Aviation Security

Aviation Security

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There are 5 broad question sets that need to be answered.

The Federal Air Marshal Service (FAMS) has been around in some form since
1968. It was originally called the Sky Marshal Program and was under the authority of
the Federal Aviation Administration (FAA). The program was never very large and at
times has consisted of only a handful of agents. The overall mission has changed from
time to time but after 1985 missions were primarily conducted on aircraft heading to and
returning from overseas locations. After the terrorist attacks of September 11, 2001 the
program expanded tremendously almost overnight. It was one of the fastest and largest
federal government agency expansions in history. Currently the FAMS has an annual
budget of over $950 Million. The program was eventually shifted to the Transportation
Security Administration (TSA) where it remains today, which is under the Department of
Homeland Security (DHS). The total number of Federal Air Marshals is classified but it
is rumored to be in the thousands. Even with thousands of agents, it is only possible to
cover but a very small proportion of all commercial aviation flights daily. It has been
reported that less than 1% of flights over the United States everyday have an Air Marshal
on board, since there are around 30,000 commercial aircraft flights over the United States
daily. Certain aircraft have high priority in being covered by FAM’s. Federal Air
Marshals undergo extensive training and have the highest firearms qualification standards
in the federal government.
In the past, aircraft hijackings were actually quite common worldwide. They
occurred much less frequently nationally but they still happened from time to time. They
rarely ended violently though. Usually the motives of hijackers were political or
financial. They often demanded to be flown to a remote location and made negotiations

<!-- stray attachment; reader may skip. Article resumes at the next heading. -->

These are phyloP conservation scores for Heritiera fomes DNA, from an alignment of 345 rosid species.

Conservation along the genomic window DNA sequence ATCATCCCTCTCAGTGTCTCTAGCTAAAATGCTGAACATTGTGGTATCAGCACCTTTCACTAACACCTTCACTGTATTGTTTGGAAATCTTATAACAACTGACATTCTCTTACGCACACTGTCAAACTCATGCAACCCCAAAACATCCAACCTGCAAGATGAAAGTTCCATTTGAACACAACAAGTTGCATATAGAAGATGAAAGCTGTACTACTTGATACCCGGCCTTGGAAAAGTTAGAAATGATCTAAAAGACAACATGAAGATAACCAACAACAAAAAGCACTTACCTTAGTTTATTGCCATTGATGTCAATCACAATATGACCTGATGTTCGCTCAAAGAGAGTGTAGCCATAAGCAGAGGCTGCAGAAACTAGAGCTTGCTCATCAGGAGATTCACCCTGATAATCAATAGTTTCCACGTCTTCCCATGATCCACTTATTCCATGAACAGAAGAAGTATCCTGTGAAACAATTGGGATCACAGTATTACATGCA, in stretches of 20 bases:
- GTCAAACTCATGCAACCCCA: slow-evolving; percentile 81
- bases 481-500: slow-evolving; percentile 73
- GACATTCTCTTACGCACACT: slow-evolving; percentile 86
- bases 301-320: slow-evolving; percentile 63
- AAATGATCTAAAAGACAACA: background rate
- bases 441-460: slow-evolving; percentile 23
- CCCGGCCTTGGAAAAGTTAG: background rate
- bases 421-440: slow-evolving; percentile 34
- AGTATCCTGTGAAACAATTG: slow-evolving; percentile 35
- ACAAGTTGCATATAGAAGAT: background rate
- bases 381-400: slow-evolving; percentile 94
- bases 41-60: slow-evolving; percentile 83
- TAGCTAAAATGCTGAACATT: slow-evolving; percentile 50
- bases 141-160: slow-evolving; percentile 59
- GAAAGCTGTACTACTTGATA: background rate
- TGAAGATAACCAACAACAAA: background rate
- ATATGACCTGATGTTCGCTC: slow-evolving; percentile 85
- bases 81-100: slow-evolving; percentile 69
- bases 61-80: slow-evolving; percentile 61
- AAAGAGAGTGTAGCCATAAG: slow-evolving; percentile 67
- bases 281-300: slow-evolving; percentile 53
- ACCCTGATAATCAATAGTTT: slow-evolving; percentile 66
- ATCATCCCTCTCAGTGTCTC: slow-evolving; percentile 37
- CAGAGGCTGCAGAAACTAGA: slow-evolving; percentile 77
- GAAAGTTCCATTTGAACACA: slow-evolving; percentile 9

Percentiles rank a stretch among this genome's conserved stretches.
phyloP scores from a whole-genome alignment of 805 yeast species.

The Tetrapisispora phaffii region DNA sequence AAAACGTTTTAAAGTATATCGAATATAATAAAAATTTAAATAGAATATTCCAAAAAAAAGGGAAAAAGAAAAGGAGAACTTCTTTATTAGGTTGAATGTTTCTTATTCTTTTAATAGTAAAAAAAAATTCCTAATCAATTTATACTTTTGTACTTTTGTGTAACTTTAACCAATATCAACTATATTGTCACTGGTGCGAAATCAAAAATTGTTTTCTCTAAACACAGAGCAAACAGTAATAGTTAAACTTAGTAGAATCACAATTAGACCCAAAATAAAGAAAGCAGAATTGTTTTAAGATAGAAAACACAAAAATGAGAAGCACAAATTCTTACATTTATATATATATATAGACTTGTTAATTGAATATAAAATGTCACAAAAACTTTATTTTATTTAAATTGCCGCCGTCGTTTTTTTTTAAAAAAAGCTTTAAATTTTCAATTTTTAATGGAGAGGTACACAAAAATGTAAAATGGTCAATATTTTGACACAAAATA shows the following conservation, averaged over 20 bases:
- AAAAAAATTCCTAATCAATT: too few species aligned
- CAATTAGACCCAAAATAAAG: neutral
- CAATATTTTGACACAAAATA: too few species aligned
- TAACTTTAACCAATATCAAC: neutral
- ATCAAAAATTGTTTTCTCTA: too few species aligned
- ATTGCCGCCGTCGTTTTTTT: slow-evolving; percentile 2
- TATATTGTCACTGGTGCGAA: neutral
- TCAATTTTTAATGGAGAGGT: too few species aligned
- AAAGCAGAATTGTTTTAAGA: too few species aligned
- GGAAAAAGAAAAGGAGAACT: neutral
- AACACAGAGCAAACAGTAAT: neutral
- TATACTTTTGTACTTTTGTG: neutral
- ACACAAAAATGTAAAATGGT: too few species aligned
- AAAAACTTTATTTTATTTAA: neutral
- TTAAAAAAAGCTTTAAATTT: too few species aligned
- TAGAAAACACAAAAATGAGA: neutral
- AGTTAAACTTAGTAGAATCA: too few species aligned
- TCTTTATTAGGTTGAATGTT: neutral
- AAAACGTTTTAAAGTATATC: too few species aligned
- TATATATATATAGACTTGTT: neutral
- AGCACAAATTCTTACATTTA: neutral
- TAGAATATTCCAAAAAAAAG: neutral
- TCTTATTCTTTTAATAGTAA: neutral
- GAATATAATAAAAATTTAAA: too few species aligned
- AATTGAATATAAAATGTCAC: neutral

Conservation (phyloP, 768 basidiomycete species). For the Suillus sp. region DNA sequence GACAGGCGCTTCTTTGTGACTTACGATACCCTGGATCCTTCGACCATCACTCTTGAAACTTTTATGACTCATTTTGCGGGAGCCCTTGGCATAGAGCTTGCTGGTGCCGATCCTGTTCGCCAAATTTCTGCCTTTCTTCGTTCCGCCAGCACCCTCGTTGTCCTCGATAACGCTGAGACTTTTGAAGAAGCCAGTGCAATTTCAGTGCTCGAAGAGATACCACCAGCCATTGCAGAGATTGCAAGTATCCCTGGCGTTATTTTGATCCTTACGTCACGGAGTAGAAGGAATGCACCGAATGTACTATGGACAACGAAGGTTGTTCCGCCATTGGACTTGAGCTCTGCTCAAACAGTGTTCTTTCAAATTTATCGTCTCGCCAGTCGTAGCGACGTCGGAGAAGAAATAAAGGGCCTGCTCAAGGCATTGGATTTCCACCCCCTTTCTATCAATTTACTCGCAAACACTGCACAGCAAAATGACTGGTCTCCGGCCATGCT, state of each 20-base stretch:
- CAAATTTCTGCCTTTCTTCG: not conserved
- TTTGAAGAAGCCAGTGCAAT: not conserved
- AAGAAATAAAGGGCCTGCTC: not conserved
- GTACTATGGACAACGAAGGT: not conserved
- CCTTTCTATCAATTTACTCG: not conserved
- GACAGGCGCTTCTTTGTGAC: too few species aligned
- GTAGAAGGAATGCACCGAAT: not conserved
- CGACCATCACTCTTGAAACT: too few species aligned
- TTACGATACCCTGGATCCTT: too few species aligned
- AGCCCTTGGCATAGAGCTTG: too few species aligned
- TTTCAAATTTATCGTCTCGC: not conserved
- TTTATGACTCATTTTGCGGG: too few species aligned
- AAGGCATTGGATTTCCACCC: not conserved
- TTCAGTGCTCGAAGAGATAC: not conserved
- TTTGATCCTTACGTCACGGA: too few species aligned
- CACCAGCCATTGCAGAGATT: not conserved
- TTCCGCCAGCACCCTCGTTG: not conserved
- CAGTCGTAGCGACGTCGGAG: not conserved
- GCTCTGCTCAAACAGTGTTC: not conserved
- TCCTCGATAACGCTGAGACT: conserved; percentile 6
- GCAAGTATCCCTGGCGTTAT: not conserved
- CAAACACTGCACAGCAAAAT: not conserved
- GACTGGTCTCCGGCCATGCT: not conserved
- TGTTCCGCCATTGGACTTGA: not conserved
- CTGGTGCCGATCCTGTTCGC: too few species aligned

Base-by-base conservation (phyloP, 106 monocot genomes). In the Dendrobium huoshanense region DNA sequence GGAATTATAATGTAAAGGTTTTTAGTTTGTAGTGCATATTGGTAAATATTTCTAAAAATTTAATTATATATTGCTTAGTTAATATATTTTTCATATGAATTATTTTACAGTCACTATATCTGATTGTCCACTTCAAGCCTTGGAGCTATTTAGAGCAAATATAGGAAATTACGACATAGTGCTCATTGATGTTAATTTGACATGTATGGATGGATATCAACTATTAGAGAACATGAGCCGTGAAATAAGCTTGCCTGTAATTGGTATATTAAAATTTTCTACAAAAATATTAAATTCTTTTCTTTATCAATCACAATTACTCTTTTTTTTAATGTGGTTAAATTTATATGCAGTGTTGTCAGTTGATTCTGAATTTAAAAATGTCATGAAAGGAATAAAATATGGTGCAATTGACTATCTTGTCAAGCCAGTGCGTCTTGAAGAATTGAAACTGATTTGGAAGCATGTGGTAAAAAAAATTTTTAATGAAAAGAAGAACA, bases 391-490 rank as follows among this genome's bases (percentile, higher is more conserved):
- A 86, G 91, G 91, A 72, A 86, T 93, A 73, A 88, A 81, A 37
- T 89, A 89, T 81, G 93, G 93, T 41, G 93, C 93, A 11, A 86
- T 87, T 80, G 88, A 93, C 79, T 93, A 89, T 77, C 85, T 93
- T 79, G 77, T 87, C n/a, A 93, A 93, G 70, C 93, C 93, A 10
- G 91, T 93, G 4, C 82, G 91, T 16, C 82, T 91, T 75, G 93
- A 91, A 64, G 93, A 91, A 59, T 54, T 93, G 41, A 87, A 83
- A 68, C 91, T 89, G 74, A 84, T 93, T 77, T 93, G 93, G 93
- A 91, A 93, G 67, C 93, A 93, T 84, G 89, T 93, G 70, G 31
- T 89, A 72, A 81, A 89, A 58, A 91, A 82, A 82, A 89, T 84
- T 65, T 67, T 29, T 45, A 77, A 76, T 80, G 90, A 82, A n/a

with authorities. September 11th 2001 changed everything. We were not expecting such
bold suicidal acts by hijackers. Luckily there have been no aviation hijacking attempts
over US soil since 9-11. In recent years terrorists have attempted to use improvised
explosive devices to blow up aircraft in midflight. The Bojinka Plot alone was designed
to bring down 12 US bound flights in 1995. Richard Reid, also known as the Shoe
Bomber, attempted to explode a bomb hidden in his shoes aboard an aircraft over the
United States on December 22, 2001. The 2006 Transatlantic Aircraft Plot, also known as
the Sports Drink Suicide Airline Bomb Plot of 2006 in the United Kingdom could have
taken out 7 aircraft headed for the US with improvised explosive devices. Umar Farouk
Abdulmutallab successfully detonated a PETN based explosive device hidden in his
underwear aboard Northwest Airlines Flight # 253 over Detroit Michigan on Christmas
day in 2009. Luckily the aircraft was able to land. The Yemen Cargo Planes Bomb Plot
of 2010 was an attempt to blow up aircraft over the United States using timed explosives
hidden in computer printer toner cartridges. It appears that terrorists are shifting towards
using explosive devices smuggled onboard aircraft. Federal Air Marshal training has
largely stayed unchanged. They are still primarily trained as defending against terrorist
The Federal Flight Deck Officer (FFDO) program allows for certain trained pilots
and copilots to carry firearms in the locked cockpit of the aircraft during flight. This was
seen as a last line of defense against a terrorist hijacking. It has been rumored that there
may actually be more FFDO’s than FAM’s nationwide. In addition, thousands of civilian
law enforcement officers travel on aircraft with their service weapons daily. All off duty
officers carrying loaded weapons must first pass a training class in order to board with
their weapon. This is seen as an augmentation to the overall protection of the civil
aviation system.

1) Given that terrorists constantly change their tactics, is the Federal Air Marshal Service
no longer relevant? Looking back at history, how likely is there to be another attempted
or successful hijacking that threatens US soil? How successful were the hijackings of
September 11th for Al Qaeda? Could this success be reason enough for Al Qaeda to try
again in the future?

2) Should the mission of the Federal Marshal Service be modified to keep up with the
current threats posed by terrorists? How could their mission and tactics be changed to
prevent the detonation of an improvised explosive device in midflight? How important is
the gathering, deciphering and dissemination of intelligence to the Federal Air Marshal

3) Is the Federal Air Marshal Service even worth continuing given its cost? Has the
Federal Air Marshal Service likely acted as a deterrent to terrorists and prevented them
from even attempting another September 11th style attack?

4) Has the Federal Flight Deck Officer program nullified the overall mission of the
Federal Air Marshal Service, or has it further strengthened it? How important is secrecy
to the Federal Air Marshal Service?

5) What are some alternatives to having Federal Air Marshals aboard commercial aircraft
to prevent hijackings? The reinforced cockpit door was one alternative; what are some
other potential alternatives?